Von Willebrand Disease vs Hemophilia – Symptoms & Differences

Von Willebrand Disease (VWD)

It is a common, inherited hemorrhagic disorder that is caused by a dysfunction or deficiency of the protein termed von Willebrand factor (vWF).

vWF helps blood cells stick together when you bleed. Therefore, if there is not sufficient von Willebrand factor or if it doesn’t work correctly, it takes substantially longer for bleeding to stop.

Von Willebrand disease was first described in the medical literature in 1926 by Dr. Erik von Willebrand (a Finnish physician), who differentiated VWD from classic hemophilia.

In the United States, the disorder affects up to 1 percent of people.


VWD has several forms:

Type 1

In this most common form of VWD, individuals have low levels of vWF and may also have low levels of factor VIII.

Moreover, individuals with type 1 Von Willebrand disease can bleed a lot with surgery, injuries, or when they have a tooth pulled and they can have nosebleeds or mild bruising.

The patients will most likely experience mild bleeding problems, however, they will be able to live a normal life.

Type 2

It is caused by different gene mutations. Signs and symptoms tend to be more significant in this type of VWD. Also, patients receive different medical treatments.

Type 3

In this rare type, levels of factor VIII are low and vWF is absent. It affects 5 to 10% of people with the condition. This is the rarest and most severe form of Von Willebrand disease.

Signs and symptoms may be severe, like – bleeding into the muscles and joints, occasionally without injury.

Note – individuals with type 2 and 3 require a medicine called Humate-P which contains both factor VIII and vWF. The medicine is injected into a vein.


This type of Von Willebrand disease isn’t inherited from the parents, but it develops later in life.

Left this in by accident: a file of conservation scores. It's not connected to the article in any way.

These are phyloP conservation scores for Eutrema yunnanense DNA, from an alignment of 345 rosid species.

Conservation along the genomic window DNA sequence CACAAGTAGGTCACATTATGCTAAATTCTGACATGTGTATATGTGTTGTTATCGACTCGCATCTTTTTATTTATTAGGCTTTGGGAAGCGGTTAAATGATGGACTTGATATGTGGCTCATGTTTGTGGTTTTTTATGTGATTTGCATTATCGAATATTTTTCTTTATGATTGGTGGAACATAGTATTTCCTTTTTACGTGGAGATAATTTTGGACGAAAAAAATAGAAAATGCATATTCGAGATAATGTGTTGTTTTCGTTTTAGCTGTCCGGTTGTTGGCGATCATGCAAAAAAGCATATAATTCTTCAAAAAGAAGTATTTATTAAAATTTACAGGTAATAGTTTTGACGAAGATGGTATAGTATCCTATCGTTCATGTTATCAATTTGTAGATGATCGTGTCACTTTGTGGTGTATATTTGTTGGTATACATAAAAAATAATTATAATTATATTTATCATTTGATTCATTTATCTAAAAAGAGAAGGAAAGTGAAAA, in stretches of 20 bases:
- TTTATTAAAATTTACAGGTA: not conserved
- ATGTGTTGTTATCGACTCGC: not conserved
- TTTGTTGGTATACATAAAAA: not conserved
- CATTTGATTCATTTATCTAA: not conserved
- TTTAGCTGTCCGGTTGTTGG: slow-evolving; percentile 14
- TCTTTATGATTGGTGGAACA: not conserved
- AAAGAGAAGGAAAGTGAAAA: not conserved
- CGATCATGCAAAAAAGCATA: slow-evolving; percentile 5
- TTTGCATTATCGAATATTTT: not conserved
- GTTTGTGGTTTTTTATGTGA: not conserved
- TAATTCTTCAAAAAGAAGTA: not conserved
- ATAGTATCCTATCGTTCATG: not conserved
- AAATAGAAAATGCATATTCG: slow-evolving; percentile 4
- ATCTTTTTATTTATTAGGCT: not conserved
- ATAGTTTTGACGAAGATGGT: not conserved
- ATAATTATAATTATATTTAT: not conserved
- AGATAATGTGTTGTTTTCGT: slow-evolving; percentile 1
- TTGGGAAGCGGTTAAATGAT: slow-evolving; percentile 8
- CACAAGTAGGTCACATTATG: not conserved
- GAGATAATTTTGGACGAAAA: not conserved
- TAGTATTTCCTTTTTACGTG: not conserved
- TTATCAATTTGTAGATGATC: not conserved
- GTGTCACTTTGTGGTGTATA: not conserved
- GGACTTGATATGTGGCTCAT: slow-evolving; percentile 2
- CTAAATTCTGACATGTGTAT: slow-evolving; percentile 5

If you have VWD, you might experience:

  • easy bruising or lumpy bruises;
  • bleeding into joints or internal organs;
  • blood in your urine or stool;
  • blood in the urine from bleeding into the bladder or kidneys;
  • blood in the stool from bleeding into the intestines or stomach;
  • long-lasting or heavy bleeding after a tooth surgery or removal;
  • heavy periods and bleeding during or after labor (for women);
  • heavy or long menstrual bleeding (for women);
  • nosebleeds which don’t stop within 10 minutes;
  • excessive bleeding from an injury.


Excessive bleeding may occur when you have a tooth pulled or after surgery.


Von Willebrand disease is an inherited condition. A parent with Von Willebrand disease has a 50% chance of passing the affected gene on to each child.


Tests which may be done to diagnose VWD include:

  • Von Willebrand factor specific tests;
  • bleeding time;
  • ristocetin cofactor test (evaluates the functioning of the protein vWF);
  • platelet count;
  • platelet function analysis;
  • factor VIII level;
  • blood typing.


There are 3 main drugs which can help stop the bleeds:

  • vWF concentrate – it is available as an injection;
  • tranexamic acid – it is available as a mouthwash, tablets, or an injection;
  • desmopressin – it is available as an injection or nasal spray.


Consider these steps to reduce your risk of bleeding:

  • make pharmacists, surgeons, and doctors aware of your condition;
  • wear a medical ID bracelet;
  • try to avoid participating in strenuous sports such as hockey, football, and weightlifting;